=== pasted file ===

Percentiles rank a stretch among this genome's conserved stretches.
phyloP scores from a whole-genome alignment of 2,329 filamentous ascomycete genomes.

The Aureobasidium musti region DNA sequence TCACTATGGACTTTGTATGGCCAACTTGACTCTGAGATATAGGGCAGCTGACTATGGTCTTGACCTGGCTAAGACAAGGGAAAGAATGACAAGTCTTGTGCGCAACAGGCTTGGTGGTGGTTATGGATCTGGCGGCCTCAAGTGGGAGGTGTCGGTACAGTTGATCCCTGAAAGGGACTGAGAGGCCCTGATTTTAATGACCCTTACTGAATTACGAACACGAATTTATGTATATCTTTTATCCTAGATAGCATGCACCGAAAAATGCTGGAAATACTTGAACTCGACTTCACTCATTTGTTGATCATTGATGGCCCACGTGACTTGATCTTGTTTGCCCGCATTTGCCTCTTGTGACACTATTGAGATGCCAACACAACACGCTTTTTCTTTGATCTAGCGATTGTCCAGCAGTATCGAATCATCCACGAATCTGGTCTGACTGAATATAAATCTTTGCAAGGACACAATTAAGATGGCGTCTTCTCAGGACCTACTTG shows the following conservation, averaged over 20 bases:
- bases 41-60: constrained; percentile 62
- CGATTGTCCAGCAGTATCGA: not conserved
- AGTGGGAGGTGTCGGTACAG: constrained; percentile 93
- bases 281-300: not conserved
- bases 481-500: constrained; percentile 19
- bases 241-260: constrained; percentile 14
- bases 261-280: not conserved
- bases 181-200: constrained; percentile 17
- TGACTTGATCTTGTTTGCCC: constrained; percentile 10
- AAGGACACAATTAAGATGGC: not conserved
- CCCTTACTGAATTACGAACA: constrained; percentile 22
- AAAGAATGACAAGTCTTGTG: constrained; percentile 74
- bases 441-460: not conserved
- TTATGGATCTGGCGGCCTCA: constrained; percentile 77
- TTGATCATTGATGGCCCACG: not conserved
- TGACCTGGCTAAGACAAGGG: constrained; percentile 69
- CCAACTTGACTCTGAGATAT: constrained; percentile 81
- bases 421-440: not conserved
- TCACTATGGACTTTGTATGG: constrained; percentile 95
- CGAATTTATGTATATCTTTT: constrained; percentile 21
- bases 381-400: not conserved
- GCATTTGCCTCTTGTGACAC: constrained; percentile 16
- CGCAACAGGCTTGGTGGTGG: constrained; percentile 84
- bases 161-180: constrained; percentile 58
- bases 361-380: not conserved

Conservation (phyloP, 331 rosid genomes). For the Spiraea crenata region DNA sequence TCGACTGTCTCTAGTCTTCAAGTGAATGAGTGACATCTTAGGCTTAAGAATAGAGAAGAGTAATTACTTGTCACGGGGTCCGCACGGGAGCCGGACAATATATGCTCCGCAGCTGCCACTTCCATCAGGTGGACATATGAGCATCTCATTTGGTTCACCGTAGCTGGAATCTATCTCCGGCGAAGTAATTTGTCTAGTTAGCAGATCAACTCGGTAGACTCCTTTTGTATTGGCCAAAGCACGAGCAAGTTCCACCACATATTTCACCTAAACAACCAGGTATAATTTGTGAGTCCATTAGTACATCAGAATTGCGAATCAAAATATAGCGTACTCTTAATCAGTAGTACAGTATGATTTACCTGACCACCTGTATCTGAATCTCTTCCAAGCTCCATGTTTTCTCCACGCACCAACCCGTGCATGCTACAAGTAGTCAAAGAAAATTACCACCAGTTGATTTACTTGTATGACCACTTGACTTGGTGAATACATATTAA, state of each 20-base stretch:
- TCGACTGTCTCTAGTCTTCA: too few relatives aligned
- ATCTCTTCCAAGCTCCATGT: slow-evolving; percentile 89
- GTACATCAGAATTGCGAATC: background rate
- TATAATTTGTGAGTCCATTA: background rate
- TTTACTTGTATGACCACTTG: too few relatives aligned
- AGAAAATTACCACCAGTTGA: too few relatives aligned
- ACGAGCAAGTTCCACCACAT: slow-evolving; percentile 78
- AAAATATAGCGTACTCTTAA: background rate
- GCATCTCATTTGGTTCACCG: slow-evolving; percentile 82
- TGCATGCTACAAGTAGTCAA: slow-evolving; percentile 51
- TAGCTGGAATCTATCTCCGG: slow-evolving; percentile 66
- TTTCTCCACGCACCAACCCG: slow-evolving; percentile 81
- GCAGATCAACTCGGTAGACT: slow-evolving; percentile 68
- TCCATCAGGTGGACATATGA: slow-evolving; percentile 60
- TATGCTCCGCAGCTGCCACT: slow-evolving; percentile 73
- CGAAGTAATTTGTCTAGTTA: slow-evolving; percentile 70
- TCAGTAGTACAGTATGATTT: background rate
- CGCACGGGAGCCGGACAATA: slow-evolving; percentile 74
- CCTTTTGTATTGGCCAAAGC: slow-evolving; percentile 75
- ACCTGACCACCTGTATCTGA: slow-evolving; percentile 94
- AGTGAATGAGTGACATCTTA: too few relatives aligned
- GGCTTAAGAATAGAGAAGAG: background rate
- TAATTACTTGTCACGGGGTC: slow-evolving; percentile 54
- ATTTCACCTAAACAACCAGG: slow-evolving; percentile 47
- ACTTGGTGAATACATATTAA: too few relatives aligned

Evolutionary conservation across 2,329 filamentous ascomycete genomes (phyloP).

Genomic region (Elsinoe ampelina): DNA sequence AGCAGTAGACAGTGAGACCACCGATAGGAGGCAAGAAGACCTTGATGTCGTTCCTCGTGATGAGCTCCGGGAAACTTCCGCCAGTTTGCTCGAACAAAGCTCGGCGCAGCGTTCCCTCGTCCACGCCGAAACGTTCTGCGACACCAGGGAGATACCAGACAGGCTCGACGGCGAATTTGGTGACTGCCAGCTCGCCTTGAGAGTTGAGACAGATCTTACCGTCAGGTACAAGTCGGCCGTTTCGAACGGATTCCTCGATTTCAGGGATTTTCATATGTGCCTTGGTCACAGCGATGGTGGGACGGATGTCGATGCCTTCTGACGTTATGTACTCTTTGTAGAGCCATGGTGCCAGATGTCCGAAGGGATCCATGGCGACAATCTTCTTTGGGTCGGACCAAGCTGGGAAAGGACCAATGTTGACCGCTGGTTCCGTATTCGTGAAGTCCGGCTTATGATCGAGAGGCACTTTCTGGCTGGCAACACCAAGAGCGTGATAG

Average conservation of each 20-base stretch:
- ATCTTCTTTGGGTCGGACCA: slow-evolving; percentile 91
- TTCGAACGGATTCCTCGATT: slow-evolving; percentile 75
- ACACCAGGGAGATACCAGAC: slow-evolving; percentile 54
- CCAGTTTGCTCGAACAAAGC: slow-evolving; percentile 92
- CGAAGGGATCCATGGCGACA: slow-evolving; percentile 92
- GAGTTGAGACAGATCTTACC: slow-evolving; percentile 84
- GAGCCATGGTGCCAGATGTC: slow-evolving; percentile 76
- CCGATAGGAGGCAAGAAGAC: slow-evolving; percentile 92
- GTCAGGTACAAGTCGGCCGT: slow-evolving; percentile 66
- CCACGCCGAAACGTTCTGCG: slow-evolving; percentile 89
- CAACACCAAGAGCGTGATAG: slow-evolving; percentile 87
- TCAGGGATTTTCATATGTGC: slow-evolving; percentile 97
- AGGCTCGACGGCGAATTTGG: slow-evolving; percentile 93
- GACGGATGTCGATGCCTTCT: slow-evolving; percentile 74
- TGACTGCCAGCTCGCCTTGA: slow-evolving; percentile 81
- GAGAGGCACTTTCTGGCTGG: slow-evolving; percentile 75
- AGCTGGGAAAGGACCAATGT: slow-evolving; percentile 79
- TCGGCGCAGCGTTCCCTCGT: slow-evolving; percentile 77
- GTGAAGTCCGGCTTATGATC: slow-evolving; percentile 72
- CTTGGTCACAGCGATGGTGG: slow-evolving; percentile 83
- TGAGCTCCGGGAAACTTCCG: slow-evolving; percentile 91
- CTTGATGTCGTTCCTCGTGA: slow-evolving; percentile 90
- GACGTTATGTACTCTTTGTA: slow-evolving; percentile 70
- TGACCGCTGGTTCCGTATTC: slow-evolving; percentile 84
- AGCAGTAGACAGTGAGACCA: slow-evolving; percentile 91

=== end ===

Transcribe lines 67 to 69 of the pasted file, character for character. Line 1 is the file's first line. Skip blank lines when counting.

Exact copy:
- CCACGCCGAAACGTTCTGCG: slow-evolving; percentile 89
- CAACACCAAGAGCGTGATAG: slow-evolving; percentile 87
- TCAGGGATTTTCATATGTGC: slow-evolving; percentile 97